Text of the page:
Lithographs suffer from all of the ailments that typically affect paper. One of the most common issues is with foxing, this is a chemical reaction from the acids within the paper as it ages. The quality and materials in the paper determine how dark and widespread the issue becomes. Foxing can be exacerbated by moisture in the environment, so keeping a level humidity is one of the first steps to keeping your lithograph safe. 

Lithograph foxingAbove: two lithograph prints afflicted by foxing

The relative humidity recommended for paper artworks is around 50% ensuring that the material is not too moist or dry. Mould growth can also affect paper kept in humid conditions, especially if the piece has faced moisture damage from condensation inside the frame or display on damp exterior walls. Conversely, an atmosphere that is too dry may lead to a brittle material and a weakened paper surface that worsens over time. 

Lithograph foxing damageAbove: a detail from a satirical 1834 lithograph that has been badly affected by moisture and foxing

A safe and secure frame is key in ensuring your lithograph is kept in good condition. If a lithograph print is left without a mount or frame it may easily face creasing, stains, scratches and exposure to airborne contaminants such as nicotine or fireplace smoke. However, it is important that any mount, backing board or framing materials used are low in pH and conservation-approved. Store bought or old frames may harbour acids that yellow and darken the paper over time, leaving unsightly marks across the piece. Our framing team always use conservation safe materials and methods to avoid such issues arising in the future.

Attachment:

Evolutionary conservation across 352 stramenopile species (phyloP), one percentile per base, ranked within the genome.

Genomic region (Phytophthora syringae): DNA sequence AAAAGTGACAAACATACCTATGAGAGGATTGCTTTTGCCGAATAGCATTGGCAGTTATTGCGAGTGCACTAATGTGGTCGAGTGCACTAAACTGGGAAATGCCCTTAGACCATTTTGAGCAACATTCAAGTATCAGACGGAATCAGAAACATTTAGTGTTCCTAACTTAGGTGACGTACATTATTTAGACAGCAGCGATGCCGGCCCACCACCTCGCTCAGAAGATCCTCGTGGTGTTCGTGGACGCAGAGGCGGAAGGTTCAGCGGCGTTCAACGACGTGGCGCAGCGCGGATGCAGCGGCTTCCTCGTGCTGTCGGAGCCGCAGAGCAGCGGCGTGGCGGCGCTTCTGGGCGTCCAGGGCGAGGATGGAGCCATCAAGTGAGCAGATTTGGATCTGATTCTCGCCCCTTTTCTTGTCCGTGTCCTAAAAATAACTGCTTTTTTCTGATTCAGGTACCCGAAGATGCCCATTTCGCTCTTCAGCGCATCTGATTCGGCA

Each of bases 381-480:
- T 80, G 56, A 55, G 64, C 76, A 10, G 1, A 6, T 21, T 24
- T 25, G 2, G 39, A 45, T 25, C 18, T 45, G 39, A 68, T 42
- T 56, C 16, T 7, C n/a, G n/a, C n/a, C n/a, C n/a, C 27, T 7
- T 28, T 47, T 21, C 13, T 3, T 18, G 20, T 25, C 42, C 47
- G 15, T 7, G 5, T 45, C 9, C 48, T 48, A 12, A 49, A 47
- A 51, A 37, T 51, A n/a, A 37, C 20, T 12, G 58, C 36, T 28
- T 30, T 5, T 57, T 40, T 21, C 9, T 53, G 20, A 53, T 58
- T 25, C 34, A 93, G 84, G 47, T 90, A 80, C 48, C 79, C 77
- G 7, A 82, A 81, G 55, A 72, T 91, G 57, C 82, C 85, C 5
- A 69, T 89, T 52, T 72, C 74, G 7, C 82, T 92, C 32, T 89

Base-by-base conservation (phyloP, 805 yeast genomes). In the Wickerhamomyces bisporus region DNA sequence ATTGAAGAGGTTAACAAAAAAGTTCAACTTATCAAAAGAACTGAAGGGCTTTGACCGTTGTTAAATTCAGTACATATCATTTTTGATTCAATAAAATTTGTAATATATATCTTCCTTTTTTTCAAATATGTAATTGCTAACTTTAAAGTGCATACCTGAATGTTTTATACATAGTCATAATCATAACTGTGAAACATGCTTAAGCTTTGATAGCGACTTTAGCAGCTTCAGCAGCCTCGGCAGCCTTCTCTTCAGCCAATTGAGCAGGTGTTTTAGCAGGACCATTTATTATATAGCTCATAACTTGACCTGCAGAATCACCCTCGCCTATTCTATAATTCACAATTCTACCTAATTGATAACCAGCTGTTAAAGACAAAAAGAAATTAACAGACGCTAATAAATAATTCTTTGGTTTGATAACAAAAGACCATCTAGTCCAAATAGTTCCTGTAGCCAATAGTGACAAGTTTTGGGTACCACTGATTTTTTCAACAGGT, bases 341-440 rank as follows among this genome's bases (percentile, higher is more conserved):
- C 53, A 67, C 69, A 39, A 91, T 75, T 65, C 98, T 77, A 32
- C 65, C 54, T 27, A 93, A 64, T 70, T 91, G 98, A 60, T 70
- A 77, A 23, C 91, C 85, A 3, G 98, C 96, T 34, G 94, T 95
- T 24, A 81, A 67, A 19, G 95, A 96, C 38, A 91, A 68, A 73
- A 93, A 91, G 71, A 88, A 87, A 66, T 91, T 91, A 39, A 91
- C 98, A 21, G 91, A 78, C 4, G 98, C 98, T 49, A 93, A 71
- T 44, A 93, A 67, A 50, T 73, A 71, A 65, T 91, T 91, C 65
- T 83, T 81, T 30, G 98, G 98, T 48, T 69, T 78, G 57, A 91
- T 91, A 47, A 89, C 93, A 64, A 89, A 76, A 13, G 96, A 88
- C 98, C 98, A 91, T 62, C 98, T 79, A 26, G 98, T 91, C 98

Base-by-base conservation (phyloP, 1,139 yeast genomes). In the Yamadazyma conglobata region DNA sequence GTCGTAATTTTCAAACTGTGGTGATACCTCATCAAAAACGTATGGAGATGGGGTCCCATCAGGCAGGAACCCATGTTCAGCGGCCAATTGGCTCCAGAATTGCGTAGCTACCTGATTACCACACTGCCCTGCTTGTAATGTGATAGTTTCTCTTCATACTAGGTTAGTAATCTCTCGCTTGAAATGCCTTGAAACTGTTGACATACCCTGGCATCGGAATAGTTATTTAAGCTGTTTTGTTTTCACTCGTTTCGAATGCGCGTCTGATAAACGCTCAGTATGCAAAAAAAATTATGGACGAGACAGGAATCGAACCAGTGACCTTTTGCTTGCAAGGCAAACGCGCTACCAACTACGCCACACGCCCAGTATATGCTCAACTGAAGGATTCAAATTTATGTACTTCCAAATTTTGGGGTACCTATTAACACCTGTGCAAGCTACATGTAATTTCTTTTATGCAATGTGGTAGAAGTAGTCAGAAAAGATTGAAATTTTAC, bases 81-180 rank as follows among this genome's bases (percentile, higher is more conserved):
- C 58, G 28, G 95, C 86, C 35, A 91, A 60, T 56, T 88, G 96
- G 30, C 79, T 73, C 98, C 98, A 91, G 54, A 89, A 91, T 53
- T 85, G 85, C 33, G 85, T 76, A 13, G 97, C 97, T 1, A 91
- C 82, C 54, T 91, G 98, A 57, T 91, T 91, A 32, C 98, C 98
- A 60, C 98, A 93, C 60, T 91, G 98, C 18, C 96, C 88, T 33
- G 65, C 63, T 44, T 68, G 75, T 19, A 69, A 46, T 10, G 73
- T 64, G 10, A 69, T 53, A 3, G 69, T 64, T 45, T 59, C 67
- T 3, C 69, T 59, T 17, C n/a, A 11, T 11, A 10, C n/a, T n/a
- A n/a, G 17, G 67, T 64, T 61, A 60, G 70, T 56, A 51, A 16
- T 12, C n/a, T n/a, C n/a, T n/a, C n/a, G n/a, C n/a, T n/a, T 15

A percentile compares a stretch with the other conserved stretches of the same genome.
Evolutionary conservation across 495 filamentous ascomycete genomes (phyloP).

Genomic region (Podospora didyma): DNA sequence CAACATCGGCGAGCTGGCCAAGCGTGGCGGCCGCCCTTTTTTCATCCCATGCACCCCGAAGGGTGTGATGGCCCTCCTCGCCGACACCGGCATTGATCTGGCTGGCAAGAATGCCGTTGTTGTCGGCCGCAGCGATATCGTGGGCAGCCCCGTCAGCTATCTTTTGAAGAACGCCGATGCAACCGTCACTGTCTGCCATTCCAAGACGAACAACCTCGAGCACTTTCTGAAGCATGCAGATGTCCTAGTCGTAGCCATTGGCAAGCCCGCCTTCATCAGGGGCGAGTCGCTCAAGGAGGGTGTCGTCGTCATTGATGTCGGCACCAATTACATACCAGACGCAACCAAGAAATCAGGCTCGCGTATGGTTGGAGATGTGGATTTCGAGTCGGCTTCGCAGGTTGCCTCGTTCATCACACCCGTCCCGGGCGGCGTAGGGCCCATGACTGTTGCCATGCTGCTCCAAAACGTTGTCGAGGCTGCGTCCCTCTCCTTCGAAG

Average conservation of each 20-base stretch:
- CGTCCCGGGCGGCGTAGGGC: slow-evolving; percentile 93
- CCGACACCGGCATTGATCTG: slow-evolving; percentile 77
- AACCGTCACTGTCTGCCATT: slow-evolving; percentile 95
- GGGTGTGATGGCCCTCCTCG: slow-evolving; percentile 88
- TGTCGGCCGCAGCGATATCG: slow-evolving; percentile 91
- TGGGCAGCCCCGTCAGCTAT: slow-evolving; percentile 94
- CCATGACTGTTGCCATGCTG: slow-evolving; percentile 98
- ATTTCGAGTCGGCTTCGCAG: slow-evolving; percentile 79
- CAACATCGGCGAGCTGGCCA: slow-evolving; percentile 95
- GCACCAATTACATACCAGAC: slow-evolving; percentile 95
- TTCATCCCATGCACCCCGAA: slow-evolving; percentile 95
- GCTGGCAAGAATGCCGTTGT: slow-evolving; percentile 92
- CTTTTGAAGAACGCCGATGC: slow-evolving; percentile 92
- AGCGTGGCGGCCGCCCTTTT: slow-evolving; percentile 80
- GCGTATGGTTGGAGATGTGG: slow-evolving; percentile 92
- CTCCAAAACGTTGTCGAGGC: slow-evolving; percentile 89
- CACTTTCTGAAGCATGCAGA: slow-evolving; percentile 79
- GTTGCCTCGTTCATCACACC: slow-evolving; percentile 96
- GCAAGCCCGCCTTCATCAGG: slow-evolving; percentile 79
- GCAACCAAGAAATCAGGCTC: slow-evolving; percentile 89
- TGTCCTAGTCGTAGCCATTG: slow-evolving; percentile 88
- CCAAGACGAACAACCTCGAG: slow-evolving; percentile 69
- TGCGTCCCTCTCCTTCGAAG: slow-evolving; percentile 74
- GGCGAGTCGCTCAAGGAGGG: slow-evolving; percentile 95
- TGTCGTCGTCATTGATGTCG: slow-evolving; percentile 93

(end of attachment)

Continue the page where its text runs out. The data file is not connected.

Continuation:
Acid stained lithographAbove: a 19th century lithograph print with acid staining 

A colour lithograph is at high risk of fading or colour distortion if it is displayed in direct sunlight. UV rays from sunlight or even bright artificial lights can produce irreparable damage. As with any work on paper, a lithograph print should be kept in shaded conditions and have UV reducing glass installed in the frame to provide further protection. Our framing team provides UV protective glazing as well as museum glass that allows for a reduction of UV rays and a clearer view of your print.